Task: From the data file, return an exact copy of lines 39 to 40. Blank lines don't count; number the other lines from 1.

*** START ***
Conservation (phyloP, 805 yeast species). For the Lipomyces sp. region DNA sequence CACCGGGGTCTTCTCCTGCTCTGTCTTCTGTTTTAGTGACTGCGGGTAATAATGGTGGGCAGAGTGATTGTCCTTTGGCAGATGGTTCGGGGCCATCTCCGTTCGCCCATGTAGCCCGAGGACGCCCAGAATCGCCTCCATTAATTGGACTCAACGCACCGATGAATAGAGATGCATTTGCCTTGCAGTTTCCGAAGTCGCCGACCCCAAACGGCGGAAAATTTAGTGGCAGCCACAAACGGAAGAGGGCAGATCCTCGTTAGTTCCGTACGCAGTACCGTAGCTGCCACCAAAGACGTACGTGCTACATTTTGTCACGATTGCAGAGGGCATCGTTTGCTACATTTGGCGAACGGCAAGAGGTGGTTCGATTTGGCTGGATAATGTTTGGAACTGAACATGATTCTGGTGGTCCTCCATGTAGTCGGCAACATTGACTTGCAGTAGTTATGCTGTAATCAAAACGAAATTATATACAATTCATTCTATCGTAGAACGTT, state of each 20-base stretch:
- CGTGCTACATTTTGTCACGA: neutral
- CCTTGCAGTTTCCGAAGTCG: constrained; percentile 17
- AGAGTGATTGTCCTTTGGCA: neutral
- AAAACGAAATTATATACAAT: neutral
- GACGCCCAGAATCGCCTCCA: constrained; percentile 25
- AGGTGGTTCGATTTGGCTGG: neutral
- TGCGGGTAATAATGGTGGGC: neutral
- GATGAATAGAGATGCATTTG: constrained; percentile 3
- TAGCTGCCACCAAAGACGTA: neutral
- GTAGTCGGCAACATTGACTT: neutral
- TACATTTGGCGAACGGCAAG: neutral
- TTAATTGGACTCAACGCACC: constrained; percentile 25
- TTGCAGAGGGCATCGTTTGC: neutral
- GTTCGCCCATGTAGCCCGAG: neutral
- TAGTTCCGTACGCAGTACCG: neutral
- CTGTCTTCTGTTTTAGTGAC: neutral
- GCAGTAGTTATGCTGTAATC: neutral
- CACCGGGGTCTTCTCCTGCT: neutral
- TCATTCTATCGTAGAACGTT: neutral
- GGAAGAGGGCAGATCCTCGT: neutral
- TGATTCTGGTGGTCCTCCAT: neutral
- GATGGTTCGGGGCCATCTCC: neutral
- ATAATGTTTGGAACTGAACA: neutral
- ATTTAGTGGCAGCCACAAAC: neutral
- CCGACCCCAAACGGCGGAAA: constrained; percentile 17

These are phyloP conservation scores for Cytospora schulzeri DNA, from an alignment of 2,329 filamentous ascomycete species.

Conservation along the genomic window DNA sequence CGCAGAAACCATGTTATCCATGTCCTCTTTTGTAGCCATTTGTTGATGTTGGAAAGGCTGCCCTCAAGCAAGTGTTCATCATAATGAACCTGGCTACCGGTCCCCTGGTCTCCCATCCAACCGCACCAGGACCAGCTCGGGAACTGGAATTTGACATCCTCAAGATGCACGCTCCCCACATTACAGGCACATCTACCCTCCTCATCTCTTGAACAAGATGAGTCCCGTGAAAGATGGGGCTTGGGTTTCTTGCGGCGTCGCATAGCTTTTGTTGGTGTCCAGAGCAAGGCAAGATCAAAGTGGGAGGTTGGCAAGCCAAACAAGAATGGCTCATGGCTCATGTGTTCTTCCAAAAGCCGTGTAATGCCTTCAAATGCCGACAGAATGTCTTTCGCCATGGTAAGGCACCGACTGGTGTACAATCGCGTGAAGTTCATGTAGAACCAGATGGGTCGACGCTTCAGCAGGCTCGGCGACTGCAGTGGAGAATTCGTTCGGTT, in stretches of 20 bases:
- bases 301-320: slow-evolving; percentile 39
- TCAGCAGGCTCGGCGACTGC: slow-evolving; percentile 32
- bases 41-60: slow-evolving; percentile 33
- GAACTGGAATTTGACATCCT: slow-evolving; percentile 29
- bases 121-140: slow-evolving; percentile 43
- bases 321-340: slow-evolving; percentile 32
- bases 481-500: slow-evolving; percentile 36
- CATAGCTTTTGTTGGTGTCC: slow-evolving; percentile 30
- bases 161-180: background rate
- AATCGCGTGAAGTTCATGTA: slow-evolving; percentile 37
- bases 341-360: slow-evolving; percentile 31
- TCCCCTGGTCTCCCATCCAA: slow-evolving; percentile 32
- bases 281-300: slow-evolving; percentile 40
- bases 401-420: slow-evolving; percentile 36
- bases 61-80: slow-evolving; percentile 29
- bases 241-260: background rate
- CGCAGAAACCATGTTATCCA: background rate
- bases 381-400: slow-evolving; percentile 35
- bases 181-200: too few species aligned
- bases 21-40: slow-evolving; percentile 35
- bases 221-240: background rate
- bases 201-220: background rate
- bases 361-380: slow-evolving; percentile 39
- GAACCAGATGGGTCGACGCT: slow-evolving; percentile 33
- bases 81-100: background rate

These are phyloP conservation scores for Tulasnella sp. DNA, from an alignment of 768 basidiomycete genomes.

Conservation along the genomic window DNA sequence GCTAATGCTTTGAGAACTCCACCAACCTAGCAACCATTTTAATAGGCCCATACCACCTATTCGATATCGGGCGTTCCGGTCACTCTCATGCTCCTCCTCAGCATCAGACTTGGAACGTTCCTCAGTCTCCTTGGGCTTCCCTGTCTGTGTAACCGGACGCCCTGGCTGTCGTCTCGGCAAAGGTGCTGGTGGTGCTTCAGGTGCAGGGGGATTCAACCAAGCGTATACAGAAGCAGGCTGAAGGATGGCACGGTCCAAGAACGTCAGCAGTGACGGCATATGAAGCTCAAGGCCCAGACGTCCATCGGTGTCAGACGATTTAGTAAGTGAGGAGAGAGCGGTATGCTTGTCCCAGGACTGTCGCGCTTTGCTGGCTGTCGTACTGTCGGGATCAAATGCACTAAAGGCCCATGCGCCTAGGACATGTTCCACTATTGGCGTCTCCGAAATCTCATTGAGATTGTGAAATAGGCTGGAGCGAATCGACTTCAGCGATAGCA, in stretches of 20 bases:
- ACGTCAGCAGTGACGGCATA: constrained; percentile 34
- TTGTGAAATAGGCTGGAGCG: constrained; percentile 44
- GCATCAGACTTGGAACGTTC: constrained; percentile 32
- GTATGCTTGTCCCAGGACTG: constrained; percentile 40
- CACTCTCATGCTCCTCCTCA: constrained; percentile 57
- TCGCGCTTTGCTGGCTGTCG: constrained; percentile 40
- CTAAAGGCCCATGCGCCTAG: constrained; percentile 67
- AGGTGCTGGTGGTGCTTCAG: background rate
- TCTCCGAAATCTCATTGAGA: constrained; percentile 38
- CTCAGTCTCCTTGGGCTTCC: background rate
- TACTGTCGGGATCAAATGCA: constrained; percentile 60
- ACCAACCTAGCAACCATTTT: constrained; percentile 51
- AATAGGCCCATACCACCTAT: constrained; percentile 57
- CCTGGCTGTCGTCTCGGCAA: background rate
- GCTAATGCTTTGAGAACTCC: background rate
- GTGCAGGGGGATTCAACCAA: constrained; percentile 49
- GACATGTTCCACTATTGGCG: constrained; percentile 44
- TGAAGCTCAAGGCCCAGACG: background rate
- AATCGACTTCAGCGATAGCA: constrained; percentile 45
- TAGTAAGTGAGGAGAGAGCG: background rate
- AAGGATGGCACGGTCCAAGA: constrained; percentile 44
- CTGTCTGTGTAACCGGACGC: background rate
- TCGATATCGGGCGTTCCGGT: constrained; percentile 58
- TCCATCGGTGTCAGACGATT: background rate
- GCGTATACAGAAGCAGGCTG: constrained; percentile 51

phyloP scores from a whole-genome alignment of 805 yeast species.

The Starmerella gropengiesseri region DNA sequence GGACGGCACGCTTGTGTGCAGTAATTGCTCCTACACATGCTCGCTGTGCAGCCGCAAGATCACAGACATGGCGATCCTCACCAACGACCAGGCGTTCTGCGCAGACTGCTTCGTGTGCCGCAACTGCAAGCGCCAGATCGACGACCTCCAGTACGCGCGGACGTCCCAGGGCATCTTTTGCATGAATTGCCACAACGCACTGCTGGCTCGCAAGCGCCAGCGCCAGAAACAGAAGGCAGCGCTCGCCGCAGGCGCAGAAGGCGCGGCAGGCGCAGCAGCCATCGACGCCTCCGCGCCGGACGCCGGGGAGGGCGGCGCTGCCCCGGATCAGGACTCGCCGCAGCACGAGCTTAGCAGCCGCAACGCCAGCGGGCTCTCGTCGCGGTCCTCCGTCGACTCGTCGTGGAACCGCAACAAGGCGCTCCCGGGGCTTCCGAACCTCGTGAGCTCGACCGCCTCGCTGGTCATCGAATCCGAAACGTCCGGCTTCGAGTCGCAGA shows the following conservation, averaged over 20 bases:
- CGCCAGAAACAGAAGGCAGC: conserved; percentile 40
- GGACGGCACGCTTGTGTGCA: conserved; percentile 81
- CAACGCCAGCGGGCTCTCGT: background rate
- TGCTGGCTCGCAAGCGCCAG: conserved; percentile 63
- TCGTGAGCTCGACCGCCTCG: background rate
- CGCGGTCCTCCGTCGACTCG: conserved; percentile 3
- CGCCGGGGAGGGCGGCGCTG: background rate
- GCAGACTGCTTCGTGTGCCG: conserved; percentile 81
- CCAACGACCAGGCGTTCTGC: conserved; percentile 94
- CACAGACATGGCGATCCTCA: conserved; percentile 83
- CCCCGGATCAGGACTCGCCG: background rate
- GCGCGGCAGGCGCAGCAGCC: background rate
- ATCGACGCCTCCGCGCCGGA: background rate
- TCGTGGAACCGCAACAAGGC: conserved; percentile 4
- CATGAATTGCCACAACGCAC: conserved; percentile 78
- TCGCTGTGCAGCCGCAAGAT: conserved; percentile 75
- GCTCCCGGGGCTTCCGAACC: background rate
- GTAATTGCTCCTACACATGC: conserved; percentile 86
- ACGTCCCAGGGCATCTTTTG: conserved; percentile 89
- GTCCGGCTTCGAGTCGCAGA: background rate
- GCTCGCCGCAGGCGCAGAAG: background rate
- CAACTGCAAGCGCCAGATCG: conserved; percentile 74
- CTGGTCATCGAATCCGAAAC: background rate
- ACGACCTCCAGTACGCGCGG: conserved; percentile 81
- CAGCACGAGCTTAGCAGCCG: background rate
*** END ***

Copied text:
- bases 341-360: slow-evolving; percentile 31
- TCCCCTGGTCTCCCATCCAA: slow-evolving; percentile 32